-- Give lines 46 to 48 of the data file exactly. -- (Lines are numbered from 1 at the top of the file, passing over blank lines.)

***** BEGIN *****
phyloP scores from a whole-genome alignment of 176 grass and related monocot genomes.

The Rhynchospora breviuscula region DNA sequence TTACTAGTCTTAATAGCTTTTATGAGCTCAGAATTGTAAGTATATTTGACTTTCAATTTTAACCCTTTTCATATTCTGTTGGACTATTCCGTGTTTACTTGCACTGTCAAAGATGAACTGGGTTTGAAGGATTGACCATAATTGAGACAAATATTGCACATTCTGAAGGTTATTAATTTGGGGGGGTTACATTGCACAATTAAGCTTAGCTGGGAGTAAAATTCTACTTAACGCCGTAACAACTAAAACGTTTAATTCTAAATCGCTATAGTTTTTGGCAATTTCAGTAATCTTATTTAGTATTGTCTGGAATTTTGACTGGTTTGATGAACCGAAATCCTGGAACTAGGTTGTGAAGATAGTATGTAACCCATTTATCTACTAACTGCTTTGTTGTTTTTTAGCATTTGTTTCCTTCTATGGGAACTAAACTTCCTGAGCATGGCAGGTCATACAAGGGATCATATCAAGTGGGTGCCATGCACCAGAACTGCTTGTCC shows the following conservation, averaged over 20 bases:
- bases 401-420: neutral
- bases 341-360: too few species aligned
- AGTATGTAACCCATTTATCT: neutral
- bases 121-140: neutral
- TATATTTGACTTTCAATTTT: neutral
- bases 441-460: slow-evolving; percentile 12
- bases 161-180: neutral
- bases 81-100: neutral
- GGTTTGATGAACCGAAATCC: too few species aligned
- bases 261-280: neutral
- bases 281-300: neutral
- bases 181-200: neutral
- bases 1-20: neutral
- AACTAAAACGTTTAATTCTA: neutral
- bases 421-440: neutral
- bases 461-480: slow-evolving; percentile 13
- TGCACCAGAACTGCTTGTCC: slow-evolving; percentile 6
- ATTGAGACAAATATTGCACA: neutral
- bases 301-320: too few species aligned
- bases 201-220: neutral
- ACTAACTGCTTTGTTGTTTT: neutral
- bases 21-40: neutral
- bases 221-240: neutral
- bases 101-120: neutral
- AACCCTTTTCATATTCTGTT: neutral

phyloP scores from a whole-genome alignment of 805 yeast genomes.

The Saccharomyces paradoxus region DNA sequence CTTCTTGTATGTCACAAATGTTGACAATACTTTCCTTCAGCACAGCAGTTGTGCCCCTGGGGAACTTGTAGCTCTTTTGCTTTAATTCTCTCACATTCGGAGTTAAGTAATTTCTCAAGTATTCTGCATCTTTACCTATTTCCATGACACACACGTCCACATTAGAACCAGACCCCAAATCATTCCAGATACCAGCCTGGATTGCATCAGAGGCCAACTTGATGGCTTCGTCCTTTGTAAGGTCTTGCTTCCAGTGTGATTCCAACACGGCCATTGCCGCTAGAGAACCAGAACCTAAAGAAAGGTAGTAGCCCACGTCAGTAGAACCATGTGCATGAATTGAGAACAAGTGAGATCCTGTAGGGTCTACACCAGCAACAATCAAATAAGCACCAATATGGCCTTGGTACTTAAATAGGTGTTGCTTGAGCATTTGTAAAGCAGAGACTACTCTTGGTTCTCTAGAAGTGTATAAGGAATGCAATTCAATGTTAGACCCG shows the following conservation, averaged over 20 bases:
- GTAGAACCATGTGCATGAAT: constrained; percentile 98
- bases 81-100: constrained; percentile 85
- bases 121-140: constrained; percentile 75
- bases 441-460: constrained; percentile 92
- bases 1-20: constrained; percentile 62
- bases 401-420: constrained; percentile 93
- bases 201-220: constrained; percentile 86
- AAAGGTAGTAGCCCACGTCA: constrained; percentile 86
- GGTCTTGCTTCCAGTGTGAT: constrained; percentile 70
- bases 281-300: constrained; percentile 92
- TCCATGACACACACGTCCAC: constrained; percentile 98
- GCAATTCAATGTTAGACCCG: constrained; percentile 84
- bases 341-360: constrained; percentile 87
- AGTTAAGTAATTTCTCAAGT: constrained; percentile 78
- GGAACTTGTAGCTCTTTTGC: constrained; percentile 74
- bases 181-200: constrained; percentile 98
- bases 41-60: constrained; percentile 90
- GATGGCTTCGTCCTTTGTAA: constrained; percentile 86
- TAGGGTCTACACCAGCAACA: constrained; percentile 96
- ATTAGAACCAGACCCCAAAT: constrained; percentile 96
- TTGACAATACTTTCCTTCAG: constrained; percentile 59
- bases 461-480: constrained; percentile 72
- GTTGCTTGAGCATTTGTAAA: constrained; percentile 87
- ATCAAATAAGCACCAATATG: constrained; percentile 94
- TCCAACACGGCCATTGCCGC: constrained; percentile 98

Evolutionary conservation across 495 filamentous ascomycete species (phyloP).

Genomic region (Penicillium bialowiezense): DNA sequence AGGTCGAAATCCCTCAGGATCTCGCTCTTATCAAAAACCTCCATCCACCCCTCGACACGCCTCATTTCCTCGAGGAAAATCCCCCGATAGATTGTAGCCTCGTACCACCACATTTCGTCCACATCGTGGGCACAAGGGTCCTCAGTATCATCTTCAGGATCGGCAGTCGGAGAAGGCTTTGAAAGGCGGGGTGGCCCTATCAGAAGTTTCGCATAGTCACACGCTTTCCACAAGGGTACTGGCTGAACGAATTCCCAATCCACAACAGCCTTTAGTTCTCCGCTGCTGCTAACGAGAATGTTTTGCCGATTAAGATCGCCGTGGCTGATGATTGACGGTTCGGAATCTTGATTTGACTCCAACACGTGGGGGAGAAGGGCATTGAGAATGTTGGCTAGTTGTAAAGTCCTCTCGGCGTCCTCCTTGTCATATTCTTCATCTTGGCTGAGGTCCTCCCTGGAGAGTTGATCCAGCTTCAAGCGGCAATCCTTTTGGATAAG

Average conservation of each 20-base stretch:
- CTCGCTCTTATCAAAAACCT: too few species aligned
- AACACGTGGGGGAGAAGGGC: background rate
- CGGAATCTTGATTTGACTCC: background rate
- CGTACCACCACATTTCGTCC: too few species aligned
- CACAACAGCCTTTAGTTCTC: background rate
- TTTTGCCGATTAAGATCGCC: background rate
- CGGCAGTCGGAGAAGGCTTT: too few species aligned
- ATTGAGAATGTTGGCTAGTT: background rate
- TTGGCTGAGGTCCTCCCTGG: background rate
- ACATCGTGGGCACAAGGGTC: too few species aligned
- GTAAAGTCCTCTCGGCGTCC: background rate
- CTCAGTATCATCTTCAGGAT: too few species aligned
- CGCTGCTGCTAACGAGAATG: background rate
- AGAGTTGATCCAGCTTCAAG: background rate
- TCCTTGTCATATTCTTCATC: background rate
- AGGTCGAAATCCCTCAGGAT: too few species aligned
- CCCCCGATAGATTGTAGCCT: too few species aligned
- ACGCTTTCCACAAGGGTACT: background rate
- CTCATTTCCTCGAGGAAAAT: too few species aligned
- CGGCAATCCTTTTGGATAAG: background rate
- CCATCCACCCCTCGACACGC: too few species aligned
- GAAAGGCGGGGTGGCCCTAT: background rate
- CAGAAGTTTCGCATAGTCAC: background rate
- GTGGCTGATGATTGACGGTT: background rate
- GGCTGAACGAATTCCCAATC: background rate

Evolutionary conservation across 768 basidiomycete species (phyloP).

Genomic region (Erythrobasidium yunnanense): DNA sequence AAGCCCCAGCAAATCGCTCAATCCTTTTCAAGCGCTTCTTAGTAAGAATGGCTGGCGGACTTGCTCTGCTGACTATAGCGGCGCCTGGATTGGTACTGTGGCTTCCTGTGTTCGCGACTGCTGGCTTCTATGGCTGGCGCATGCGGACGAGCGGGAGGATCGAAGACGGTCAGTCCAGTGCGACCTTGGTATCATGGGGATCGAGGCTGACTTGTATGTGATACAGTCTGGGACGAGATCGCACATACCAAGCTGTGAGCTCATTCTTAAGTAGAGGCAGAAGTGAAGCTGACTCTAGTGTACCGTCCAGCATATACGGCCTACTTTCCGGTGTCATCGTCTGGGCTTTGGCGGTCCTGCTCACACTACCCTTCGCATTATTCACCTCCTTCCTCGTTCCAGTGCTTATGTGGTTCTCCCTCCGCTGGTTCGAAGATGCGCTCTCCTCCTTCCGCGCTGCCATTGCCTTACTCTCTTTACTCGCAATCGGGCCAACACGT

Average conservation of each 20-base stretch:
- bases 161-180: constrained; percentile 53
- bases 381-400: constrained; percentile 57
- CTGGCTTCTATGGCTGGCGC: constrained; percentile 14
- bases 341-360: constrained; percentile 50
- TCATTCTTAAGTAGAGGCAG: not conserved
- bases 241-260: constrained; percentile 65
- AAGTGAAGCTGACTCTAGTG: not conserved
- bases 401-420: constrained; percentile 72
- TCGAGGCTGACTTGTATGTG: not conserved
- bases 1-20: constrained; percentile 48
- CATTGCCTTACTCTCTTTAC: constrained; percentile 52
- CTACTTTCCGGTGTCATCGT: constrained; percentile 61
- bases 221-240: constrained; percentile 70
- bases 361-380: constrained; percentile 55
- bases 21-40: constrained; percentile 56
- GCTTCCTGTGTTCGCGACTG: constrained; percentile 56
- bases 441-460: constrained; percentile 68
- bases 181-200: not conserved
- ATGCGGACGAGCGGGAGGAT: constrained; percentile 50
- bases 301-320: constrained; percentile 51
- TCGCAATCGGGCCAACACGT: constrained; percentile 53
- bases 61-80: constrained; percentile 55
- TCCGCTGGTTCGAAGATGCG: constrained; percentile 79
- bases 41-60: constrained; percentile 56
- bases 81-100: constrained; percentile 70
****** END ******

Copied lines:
- bases 41-60: constrained; percentile 90
- GATGGCTTCGTCCTTTGTAA: constrained; percentile 86
- TAGGGTCTACACCAGCAACA: constrained; percentile 96